The Corner

Re: Obama’s Core Assumption

Jonah, the difference between the Obama and Bush core assumptions is that Bush recognized, at least in his first term, the problem of Islamist ideology whereas Obama chooses to ignore it.

The basis of my conservation with my interlocator was my recent article on the situation in Pakistan in which I criticized the administration for its focus on economic root causes and not for understanding that the Taliban exist not because of the problem of land reform in the Swat Valley, but because of a radical ideology.

My criticism with the Bush administration, which made me persona non grata with them back in 2004 and until its very end, was both its inconsistency — whatever the policy, when the gap between it and presidential rhetoric grows too deep, we hemorrhage credibility — and the simplism with which Condoleezza Rice embraced elections while ignoring rule of law (e.g. her failure to realize that elections cannot be legitimate when political parties control militias). I also argued long ago — and stand by the same arguments today — that we can embrace democratization while not being blind to the massive impact which election design has in whether liberalism benefits, or whether Islamists can take advantage of the system for their benefit.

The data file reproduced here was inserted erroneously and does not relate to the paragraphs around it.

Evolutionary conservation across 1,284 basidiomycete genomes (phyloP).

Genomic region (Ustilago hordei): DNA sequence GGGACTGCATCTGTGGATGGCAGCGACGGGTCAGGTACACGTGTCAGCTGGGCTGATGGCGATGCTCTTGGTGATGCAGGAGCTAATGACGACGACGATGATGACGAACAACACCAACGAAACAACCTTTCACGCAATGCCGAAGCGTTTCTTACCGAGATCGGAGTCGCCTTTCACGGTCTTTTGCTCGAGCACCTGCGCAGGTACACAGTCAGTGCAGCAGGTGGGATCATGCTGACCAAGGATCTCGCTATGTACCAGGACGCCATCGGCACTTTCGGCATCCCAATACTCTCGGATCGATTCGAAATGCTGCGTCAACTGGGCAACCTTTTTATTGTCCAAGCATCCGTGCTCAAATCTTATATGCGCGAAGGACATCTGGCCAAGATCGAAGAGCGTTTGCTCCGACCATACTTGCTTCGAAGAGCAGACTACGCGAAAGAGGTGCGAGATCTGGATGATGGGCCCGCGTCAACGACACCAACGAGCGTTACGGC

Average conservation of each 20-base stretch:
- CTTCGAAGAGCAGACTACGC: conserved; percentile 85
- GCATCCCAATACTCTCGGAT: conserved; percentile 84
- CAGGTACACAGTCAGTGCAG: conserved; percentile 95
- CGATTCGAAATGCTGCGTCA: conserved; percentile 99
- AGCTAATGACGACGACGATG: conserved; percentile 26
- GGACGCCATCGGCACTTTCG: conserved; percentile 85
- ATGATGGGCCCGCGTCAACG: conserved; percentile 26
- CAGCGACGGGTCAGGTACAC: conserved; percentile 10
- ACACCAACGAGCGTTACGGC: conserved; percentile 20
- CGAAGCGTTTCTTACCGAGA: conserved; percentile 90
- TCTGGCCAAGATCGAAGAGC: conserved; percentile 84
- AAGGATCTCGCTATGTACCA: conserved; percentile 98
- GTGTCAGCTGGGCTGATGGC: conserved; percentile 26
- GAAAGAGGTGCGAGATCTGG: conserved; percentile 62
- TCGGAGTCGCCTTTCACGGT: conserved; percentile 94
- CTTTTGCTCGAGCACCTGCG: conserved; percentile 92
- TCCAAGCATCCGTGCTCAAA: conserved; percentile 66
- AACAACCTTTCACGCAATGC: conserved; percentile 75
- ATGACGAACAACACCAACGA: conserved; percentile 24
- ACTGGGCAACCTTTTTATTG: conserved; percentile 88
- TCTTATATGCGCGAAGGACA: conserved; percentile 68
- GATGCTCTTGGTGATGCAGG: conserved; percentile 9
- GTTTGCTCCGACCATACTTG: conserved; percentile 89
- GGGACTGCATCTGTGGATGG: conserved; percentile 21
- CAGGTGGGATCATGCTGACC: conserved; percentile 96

I’d still argue against those who would argue that there is a cultural impediment to democracy in the Middle East (I see the issue as more one of rule of law in the Middle East, given the number of Arabs and Muslims who emigrate and have no cultural problem with democracy in Western countries) and accept the basic argument that supporting autocracy is as corrosive to our security in the long-term, that we mustn’t get caught up in assuming the only two options are autocracies and Islamism, but that we have to help promote liberalism in the center.

Michael Rubin is a resident scholar at the American Enterprise Institute, senior lecturer at the Naval Postgraduate School’s Center for Civil-Military Relations, and a senior editor of the Middle East Quarterly.

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